[Beowulf] Opinions of Hyper-threading?

Bill Broadley bill at cse.ucdavis.edu
Wed Feb 27 23:30:35 PST 2008

> The problem with many (cores|threads) is that memory bandwidth wall.  A 
> fixed size (B) pipe to memory, with N requesters on that pipe ...

What wall?  Bandwidth is easy, it just costs money, and not much at that. 
Want 50GB/sec[1] buy a $170 video card.  Want 100GB/sec... buy a better video 
card.  Want 200GB/sec buy 2.  Sure they don't have much memory (512-768MB) and 
of course no double (although I'm not sure if the now shipping 9600GT fixed 
that).  Sure video cards have minimal memory (512-768MB), no double precision 
on the normal cards [2], and are harder to program (CUDA vs the normal 
compilers).  Any programmed and CUDA and the IBM Cell chip that could comment 
on how hard it is to do something useful?  In any case, the reality and market 
acceptance of this approach seem to be aggressively closing.  Thus machines
with 16-32 threads/cores are becoming rather common (Sun T1000/T2000, quad
socket quad core Intel, and hopefully RSN 4-8 socket 4 core AMDs).

Seems like additional cores|threads are an excellent way to make use of tons 
of memory bandwidth in a latency tolerant fashion to get reasonable real world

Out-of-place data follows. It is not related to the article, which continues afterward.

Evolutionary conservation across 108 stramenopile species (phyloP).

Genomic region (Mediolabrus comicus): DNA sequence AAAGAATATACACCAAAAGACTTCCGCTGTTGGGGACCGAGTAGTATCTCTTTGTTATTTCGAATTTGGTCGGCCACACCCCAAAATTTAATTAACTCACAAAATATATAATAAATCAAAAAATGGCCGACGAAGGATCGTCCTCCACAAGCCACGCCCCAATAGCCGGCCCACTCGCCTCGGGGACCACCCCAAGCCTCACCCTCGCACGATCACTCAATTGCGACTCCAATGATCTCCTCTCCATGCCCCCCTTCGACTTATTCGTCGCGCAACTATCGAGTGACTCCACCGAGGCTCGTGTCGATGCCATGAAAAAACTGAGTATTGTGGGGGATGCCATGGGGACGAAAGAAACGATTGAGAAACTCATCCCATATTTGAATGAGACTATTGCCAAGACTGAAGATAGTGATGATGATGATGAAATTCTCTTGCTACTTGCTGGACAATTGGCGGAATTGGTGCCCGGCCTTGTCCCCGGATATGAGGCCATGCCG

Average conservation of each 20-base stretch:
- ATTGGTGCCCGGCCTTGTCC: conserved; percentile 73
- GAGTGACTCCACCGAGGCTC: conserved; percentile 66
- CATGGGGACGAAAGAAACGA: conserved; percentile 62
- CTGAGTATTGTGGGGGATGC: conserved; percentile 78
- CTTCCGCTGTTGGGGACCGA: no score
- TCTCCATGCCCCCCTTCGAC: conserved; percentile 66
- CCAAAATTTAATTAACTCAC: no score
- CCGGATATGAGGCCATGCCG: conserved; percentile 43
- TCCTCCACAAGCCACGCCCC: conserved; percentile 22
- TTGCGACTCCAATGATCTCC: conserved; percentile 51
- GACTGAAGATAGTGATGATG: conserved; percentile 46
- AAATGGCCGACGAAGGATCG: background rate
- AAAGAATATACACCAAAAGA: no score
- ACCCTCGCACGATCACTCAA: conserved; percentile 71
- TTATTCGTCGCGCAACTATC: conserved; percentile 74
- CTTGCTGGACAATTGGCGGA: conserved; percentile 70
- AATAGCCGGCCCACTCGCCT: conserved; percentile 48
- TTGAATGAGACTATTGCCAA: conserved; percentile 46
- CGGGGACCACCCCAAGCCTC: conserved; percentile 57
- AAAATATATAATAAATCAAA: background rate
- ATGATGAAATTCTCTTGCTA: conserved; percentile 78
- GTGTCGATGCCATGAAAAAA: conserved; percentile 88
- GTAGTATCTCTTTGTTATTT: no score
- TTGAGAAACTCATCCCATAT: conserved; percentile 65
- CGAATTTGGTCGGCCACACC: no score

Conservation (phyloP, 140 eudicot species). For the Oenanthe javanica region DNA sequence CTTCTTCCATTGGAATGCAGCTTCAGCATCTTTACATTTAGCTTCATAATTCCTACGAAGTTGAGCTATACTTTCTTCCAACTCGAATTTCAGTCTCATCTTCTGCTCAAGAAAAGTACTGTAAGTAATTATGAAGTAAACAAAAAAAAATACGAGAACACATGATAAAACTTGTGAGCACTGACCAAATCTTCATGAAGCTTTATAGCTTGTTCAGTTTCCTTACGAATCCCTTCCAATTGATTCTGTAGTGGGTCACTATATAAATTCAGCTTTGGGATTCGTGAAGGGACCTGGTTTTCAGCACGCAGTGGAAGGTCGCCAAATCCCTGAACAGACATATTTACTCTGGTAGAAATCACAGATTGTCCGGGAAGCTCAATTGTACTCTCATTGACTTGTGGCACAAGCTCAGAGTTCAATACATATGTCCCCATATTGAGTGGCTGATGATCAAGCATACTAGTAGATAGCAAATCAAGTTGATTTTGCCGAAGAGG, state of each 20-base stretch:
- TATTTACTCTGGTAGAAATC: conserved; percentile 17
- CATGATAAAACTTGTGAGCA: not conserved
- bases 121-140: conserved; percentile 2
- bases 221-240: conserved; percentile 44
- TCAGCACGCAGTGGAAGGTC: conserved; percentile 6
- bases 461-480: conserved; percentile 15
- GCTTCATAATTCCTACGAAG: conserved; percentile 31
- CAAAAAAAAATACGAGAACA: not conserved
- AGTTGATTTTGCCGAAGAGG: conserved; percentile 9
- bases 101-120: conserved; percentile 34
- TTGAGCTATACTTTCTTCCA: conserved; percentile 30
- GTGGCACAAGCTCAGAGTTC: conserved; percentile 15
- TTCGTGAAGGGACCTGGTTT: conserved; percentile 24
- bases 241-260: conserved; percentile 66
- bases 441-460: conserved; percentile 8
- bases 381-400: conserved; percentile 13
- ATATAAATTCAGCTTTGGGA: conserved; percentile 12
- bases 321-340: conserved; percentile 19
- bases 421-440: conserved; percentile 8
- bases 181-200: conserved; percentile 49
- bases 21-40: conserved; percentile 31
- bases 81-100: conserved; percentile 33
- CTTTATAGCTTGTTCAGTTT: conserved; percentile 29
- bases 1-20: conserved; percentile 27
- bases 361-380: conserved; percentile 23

performance on applications that people actually care about (read that as 
willing to pay for).  All the while utilizing more commodity technology then 
the vector machines of yesteryear.

Latency on the other hand (especially when measured in clock cycles) is a 
wall, extremely hard to fix, and those nasty laws of physics keep getting in 
the way.

I don't see any particular reason why memory bandwidth can go through a full 
doublings in the near future if there was a market for it, last I checked 
nvidia was doing pretty well ;-)

[1] Sorry to use marketing bandwidth, I've not seen stream numbers for CUDA
     yet.  I hope to work on one though.  If anyone has numbers please speak
[2] The nvidia 8600/8800 are single precision AFAIK, no idea if the 9600GT
     is one of the new generation DP capable chips.

More information about the Beowulf mailing list